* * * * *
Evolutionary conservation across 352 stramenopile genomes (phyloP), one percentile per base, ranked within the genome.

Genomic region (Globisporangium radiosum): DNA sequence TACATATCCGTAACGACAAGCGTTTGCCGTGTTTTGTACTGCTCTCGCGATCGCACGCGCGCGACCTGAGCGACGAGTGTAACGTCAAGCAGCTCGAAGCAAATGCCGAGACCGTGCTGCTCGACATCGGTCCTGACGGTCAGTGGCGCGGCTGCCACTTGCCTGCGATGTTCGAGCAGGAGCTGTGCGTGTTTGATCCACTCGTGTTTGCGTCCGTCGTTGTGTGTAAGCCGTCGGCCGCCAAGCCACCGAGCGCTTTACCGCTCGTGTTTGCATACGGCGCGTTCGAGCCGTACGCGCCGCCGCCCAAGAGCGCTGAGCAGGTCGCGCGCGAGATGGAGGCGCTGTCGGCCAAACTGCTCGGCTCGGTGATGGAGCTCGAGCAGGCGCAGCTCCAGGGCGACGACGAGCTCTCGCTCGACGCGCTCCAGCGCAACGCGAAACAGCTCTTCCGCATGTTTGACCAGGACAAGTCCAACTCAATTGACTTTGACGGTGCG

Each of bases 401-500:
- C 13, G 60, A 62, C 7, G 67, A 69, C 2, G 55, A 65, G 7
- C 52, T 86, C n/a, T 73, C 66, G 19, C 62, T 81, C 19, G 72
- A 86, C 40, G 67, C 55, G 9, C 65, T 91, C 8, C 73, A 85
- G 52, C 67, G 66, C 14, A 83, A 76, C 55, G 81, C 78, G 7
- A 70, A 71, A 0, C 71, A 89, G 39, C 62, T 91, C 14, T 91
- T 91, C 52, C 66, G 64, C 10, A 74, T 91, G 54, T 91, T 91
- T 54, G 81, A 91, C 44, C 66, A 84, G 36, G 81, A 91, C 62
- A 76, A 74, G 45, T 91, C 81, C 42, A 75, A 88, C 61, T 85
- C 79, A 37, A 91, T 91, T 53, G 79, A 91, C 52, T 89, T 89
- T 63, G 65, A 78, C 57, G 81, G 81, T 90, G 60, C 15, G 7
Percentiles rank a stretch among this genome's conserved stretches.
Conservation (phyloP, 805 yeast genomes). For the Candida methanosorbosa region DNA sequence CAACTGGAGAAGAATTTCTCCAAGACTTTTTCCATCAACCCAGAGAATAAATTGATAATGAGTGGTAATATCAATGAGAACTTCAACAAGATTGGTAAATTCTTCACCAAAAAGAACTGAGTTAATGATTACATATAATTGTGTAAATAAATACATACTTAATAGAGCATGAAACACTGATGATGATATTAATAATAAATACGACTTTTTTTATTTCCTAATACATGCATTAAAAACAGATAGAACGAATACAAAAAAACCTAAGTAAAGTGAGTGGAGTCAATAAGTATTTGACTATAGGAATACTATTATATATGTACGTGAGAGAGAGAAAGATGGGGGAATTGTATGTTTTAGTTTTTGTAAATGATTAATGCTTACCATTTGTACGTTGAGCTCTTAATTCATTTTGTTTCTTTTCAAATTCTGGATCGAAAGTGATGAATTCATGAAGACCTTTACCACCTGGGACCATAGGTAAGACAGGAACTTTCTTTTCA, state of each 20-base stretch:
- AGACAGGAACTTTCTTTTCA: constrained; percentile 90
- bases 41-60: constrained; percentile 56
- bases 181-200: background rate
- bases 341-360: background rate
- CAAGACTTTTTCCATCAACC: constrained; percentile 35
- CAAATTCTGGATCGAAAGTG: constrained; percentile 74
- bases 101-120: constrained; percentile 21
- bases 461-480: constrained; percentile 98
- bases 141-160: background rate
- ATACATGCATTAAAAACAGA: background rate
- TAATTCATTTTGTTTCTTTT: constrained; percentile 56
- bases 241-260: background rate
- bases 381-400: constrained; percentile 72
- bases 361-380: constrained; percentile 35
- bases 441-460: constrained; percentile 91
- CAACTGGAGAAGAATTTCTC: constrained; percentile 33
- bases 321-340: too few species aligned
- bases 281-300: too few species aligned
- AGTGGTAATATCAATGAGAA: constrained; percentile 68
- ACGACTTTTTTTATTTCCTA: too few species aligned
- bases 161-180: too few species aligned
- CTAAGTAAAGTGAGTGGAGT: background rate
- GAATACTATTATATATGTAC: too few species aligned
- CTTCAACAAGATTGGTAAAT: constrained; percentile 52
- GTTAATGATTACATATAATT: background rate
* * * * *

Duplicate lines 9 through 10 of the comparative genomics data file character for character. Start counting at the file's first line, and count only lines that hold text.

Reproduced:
- T 91, C 52, C 66, G 64, C 10, A 74, T 91, G 54, T 91, T 91
- T 54, G 81, A 91, C 44, C 66, A 84, G 36, G 81, A 91, C 62